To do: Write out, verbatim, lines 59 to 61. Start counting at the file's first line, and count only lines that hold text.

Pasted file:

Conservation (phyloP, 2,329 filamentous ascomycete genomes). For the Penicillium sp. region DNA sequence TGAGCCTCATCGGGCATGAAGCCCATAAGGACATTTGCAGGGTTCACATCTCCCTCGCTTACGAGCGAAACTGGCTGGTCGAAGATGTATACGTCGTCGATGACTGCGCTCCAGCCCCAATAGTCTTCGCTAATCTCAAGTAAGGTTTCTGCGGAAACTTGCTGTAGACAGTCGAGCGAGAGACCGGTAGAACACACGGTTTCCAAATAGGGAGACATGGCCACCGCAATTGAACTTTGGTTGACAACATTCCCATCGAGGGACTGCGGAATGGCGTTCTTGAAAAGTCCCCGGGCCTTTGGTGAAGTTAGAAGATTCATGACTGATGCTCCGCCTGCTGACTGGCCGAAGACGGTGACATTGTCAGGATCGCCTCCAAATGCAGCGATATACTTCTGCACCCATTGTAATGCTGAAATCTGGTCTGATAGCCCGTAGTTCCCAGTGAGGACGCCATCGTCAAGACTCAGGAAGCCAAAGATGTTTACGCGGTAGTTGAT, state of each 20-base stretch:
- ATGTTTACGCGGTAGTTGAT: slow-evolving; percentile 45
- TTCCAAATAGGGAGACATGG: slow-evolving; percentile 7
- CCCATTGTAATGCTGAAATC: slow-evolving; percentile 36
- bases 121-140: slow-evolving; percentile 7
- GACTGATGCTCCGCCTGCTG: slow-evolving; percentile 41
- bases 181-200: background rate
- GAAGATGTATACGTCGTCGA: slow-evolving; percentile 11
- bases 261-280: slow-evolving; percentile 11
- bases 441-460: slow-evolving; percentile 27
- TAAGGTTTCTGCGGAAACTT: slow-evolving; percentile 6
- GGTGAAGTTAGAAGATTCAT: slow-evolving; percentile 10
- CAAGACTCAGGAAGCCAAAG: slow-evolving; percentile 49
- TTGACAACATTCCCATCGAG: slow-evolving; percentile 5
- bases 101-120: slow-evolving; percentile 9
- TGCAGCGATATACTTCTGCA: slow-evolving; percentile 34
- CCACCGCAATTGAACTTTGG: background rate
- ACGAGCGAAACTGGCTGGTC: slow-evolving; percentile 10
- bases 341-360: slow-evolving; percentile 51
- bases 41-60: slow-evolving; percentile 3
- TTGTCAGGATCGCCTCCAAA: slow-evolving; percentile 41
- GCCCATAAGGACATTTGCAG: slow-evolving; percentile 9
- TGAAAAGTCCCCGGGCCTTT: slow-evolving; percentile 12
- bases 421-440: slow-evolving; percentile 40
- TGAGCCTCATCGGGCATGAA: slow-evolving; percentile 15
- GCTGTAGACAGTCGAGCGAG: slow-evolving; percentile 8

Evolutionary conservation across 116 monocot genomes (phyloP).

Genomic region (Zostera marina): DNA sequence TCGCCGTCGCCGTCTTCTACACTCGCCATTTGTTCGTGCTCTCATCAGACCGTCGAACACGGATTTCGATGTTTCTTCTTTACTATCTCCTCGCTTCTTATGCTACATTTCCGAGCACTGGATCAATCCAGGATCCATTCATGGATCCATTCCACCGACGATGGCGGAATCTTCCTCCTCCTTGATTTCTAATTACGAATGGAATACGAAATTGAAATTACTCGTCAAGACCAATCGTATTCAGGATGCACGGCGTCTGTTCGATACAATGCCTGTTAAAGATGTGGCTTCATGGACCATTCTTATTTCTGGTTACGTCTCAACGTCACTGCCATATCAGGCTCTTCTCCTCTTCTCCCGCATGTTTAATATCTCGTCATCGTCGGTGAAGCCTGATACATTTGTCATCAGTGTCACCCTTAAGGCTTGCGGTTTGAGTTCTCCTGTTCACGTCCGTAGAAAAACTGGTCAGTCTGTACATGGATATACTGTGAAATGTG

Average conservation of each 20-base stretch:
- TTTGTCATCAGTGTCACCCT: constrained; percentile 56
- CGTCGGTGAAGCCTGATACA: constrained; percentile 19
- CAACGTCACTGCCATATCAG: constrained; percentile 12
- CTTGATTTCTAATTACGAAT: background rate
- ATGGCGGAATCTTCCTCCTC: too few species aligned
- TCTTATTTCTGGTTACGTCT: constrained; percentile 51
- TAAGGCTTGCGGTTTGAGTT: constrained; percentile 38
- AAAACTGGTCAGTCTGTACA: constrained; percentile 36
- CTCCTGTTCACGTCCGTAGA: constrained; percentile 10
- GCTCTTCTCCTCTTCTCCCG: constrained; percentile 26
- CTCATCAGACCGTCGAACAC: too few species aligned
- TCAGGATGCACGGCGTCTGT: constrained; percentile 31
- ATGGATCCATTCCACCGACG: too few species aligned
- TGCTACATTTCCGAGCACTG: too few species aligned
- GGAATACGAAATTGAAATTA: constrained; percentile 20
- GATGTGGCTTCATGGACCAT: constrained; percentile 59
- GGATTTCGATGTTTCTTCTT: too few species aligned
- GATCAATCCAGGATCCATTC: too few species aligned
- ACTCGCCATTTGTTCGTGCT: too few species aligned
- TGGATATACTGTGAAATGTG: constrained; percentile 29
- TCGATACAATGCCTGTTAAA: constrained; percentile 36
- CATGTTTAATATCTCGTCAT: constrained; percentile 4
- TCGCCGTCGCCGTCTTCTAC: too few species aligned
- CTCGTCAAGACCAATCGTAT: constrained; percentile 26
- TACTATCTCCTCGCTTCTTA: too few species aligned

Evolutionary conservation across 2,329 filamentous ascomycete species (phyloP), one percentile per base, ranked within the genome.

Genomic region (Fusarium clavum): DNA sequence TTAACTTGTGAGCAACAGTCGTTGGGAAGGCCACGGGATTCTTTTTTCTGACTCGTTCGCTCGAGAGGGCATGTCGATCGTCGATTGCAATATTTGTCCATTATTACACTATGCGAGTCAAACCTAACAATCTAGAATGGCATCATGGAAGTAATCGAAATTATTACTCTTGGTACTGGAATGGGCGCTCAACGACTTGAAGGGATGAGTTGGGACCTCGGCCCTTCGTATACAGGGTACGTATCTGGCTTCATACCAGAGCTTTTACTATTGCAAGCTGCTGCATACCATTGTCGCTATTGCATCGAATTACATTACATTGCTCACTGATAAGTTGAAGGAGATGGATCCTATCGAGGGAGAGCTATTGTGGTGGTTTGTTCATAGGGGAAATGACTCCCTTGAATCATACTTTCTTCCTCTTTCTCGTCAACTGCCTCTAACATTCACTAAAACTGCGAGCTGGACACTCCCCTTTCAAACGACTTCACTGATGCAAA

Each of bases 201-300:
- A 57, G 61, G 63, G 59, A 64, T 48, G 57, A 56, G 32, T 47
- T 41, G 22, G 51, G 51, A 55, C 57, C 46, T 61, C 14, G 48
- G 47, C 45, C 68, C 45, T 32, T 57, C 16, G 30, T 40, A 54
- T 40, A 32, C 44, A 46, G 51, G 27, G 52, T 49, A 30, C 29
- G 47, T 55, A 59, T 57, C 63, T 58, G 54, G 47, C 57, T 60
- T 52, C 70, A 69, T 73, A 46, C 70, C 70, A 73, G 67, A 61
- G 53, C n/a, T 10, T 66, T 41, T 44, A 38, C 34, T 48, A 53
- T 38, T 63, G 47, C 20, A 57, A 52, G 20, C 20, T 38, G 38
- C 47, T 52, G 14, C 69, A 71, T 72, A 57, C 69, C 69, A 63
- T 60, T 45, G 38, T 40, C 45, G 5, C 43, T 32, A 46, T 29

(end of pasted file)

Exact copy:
- T 41, G 22, G 51, G 51, A 55, C 57, C 46, T 61, C 14, G 48
- G 47, C 45, C 68, C 45, T 32, T 57, C 16, G 30, T 40, A 54
- T 40, A 32, C 44, A 46, G 51, G 27, G 52, T 49, A 30, C 29